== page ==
$Numeric Variables # A tibble: 9 x 10 Variable N Mean SD Min Q1 Median Q3 Max % Missing <chr> <dbl> <dbl> <dbl> <dbl> <dbl> <dbl> <dbl> <dbl> <dbl> 1 ValidDetections 220 6.49 10.1 0 0 1 7 45 0 2 CountDetections 220 6.85 10.1 0 0 2 7 45 0 3 FalseDetections 220 0.36 0.73 0 0 0 0 4 0 4 R.det 220 0.52 0.47 0 0 0.68 1 1 0 5 c.receiver.depth 220 -0.06 0.31 -0.4 -0.34 -0.18 0.21 0.54 0 6 c.tm.depth 220 -0.01 0.48 -0.62 -0.55 0.03 0.4 0.78 0 7 c.temp 220 -0.46 2.38 -4.22 -3.62 0.54 1.55 2.84 0 8 c.wind 220 -0.26 3.29 -2.97 -2.97 -2.94 1.28 5.88 0 9 c.distance 220 -6.36 129. -160 -110 -10 90 190 0$Categorical Variables
# A tibble: 14 x 4
Variable  Group        Frequency   %
<chr>     <fct>            <int> <dbl>
1 SUR.ID    10185               74   34
2 SUR.ID    10186               74   34
3 SUR.ID    10250               72   33
4 tm        CT                 110   50
5 tm        PT-04              110   50
6 replicate 1                  120   55.
7 replicate 2                  100   45
8 Area      Drug Channel       120   55.
9 Area      Finger             100   45
10 Day       03/06/13            60   27
11 Day       2/22/13             60   27
12 Day       2/27/13             60   27
13 Day       3/14/13             28   13
14 Day       2/26/13             12    5 

We can obtain a rough metric of total correlation of a variable with the others by looking at the variance inflation factor (VIF)2. For this, we’ll treat any binary or ordered data as numeric, and we can use the car package to get the VIF. This requires running an arbitrary regression model that includes the covariates of interest, but the value is derived only from the predictor variables. If we just try it with a dummy model, we get an error, since the linear model has perfect collinearity. We find out that Day is probably causing issues, and we’ll see why later.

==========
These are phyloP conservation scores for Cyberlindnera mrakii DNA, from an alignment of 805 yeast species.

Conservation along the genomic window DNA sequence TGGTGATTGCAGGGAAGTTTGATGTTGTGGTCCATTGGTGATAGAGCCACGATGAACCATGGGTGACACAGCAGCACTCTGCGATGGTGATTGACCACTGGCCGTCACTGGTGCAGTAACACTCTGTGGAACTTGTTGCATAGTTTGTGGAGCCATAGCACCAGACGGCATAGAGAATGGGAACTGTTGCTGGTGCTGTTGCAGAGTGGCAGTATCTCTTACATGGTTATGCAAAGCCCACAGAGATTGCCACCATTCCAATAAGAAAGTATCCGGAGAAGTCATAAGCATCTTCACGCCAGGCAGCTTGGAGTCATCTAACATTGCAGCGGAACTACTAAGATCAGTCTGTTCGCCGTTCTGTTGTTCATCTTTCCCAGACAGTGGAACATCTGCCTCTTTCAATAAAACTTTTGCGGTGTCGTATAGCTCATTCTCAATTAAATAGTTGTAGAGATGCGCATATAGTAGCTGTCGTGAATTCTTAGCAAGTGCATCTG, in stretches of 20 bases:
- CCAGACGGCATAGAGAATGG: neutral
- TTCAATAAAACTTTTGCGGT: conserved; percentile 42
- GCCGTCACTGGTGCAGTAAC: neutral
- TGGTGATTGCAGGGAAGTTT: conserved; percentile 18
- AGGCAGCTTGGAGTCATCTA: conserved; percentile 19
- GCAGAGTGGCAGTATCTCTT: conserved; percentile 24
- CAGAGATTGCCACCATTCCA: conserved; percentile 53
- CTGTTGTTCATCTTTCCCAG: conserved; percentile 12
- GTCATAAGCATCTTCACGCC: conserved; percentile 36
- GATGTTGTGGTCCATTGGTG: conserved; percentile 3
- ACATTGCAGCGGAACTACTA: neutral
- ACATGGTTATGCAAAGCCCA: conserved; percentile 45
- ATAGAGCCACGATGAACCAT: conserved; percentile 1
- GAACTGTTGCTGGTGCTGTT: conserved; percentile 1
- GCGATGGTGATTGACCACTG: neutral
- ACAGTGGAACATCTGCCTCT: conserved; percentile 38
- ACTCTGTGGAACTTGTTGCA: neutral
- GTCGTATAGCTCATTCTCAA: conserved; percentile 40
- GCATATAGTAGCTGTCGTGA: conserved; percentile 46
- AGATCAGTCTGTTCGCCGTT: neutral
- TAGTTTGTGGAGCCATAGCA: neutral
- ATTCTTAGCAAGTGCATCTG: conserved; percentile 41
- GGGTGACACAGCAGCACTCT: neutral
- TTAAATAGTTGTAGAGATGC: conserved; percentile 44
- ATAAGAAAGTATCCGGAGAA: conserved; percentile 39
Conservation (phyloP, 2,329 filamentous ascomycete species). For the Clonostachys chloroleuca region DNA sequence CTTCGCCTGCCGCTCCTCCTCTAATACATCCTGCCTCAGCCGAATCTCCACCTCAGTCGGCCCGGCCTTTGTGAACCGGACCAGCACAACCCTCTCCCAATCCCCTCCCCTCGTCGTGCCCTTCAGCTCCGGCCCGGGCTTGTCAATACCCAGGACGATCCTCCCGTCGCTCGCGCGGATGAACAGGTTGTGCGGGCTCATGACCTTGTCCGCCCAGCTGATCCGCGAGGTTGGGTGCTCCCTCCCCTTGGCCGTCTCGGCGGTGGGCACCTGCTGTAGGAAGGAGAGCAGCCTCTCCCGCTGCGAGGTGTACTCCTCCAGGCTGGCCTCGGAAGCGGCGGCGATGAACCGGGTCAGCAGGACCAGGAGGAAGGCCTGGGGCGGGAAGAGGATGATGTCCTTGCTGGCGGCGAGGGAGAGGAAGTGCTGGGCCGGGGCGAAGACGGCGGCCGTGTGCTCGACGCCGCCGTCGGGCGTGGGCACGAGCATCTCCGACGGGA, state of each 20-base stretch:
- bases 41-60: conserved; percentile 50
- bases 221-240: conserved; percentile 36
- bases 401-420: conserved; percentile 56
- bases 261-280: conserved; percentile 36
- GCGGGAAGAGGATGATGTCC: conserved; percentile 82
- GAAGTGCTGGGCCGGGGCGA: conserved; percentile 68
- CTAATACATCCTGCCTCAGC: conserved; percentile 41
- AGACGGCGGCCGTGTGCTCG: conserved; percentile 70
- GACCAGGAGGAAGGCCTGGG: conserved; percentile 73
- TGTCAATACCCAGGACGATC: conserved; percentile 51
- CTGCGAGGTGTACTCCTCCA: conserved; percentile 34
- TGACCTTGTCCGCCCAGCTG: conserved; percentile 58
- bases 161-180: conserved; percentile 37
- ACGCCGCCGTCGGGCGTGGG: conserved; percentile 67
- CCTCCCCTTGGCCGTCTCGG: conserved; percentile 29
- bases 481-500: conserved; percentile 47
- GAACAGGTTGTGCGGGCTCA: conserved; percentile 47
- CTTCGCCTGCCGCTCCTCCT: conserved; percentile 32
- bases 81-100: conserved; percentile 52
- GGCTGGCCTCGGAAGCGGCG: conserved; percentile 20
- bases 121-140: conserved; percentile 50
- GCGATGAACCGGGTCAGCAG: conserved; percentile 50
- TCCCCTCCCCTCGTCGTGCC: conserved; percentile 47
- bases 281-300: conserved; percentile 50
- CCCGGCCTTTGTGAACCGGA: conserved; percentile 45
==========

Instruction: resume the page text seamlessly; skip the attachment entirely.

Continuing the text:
# the model used to acquire the vif doesn't matter- anything could be used for
# the target variable

# this produces errors about aliased coefficients
# car::vif(lm(CountDetections ~ . - Unit - FalseDetections - ValidDetections, dat = df))

attributes(alias(
lm(
CountDetections ~ . - Unit - FalseDetections - ValidDetections,
dat = df
)
)$Complete)$dimnames[[1]]

[1] "Day3/14/13" "c.wind"    
car::vif(lm(CountDetections ~ . -Unit -Day -FalseDetections, dat = df))

                      GVIF Df GVIF^(1/(2*Df))
SUR.ID            1.200902  2        1.046832
tm                1.066227  1        1.032583
ValidDetections   2.708644  1        1.645796
replicate         1.057540  1        1.028368
Area              5.795510  1        2.407387
R.det             2.393891  1        1.547220
c.tm.depth       13.438407  1        3.665843
c.temp            2.956315  1        1.719394
c.wind            3.041363  1        1.743950
c.distance        2.065335  1        1.437127

It looks like, along with Day, tm.depth is probably going to cause a problem, as more than 90% of its variance is accounted for by the other covariates. So at this point we can consider both it and Day as potential predictors to remove. Wind is less an issue once Day is removed.